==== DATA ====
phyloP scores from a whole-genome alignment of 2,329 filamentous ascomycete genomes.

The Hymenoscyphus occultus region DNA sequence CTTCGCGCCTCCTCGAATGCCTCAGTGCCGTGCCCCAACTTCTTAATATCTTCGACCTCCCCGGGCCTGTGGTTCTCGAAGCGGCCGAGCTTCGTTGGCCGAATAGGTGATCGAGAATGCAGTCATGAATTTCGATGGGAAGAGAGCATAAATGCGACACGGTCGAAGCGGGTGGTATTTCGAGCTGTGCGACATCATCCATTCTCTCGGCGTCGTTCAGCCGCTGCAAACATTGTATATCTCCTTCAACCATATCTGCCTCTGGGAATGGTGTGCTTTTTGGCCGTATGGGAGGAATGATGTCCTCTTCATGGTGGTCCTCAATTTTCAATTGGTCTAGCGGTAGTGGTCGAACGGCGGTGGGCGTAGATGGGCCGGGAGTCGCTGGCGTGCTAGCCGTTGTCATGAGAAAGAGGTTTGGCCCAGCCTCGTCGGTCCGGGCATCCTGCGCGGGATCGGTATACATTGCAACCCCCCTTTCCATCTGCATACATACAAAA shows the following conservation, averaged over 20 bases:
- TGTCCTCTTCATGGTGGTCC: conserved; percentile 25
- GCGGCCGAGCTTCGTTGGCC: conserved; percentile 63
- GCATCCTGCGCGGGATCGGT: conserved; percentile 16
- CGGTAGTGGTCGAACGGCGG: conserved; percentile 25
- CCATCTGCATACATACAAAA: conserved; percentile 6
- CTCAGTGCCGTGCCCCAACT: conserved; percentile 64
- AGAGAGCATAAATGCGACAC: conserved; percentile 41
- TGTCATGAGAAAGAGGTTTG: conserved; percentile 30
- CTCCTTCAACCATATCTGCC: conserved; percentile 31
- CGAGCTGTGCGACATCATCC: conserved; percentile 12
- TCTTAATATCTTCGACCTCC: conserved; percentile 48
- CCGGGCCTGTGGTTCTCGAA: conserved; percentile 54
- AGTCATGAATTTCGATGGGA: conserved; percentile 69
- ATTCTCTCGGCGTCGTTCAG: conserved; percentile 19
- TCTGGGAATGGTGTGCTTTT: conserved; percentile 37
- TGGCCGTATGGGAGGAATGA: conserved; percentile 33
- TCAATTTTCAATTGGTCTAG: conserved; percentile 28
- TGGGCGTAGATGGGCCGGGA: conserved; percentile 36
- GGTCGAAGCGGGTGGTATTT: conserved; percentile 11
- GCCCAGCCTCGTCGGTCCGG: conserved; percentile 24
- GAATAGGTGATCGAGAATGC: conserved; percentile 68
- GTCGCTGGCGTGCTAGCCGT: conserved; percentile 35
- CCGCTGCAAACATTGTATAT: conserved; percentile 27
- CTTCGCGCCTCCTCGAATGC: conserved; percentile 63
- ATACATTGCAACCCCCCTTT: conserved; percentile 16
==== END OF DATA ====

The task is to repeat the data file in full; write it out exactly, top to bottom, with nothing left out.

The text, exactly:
phyloP scores from a whole-genome alignment of 2,329 filamentous ascomycete genomes.

The Hymenoscyphus occultus region DNA sequence CTTCGCGCCTCCTCGAATGCCTCAGTGCCGTGCCCCAACTTCTTAATATCTTCGACCTCCCCGGGCCTGTGGTTCTCGAAGCGGCCGAGCTTCGTTGGCCGAATAGGTGATCGAGAATGCAGTCATGAATTTCGATGGGAAGAGAGCATAAATGCGACACGGTCGAAGCGGGTGGTATTTCGAGCTGTGCGACATCATCCATTCTCTCGGCGTCGTTCAGCCGCTGCAAACATTGTATATCTCCTTCAACCATATCTGCCTCTGGGAATGGTGTGCTTTTTGGCCGTATGGGAGGAATGATGTCCTCTTCATGGTGGTCCTCAATTTTCAATTGGTCTAGCGGTAGTGGTCGAACGGCGGTGGGCGTAGATGGGCCGGGAGTCGCTGGCGTGCTAGCCGTTGTCATGAGAAAGAGGTTTGGCCCAGCCTCGTCGGTCCGGGCATCCTGCGCGGGATCGGTATACATTGCAACCCCCCTTTCCATCTGCATACATACAAAA shows the following conservation, averaged over 20 bases:
- TGTCCTCTTCATGGTGGTCC: conserved; percentile 25
- GCGGCCGAGCTTCGTTGGCC: conserved; percentile 63
- GCATCCTGCGCGGGATCGGT: conserved; percentile 16
- CGGTAGTGGTCGAACGGCGG: conserved; percentile 25
- CCATCTGCATACATACAAAA: conserved; percentile 6
- CTCAGTGCCGTGCCCCAACT: conserved; percentile 64
- AGAGAGCATAAATGCGACAC: conserved; percentile 41
- TGTCATGAGAAAGAGGTTTG: conserved; percentile 30
- CTCCTTCAACCATATCTGCC: conserved; percentile 31
- CGAGCTGTGCGACATCATCC: conserved; percentile 12
- TCTTAATATCTTCGACCTCC: conserved; percentile 48
- CCGGGCCTGTGGTTCTCGAA: conserved; percentile 54
- AGTCATGAATTTCGATGGGA: conserved; percentile 69
- ATTCTCTCGGCGTCGTTCAG: conserved; percentile 19
- TCTGGGAATGGTGTGCTTTT: conserved; percentile 37
- TGGCCGTATGGGAGGAATGA: conserved; percentile 33
- TCAATTTTCAATTGGTCTAG: conserved; percentile 28
- TGGGCGTAGATGGGCCGGGA: conserved; percentile 36
- GGTCGAAGCGGGTGGTATTT: conserved; percentile 11
- GCCCAGCCTCGTCGGTCCGG: conserved; percentile 24
- GAATAGGTGATCGAGAATGC: conserved; percentile 68
- GTCGCTGGCGTGCTAGCCGT: conserved; percentile 35
- CCGCTGCAAACATTGTATAT: conserved; percentile 27
- CTTCGCGCCTCCTCGAATGC: conserved; percentile 63
- ATACATTGCAACCCCCCTTT: conserved; percentile 16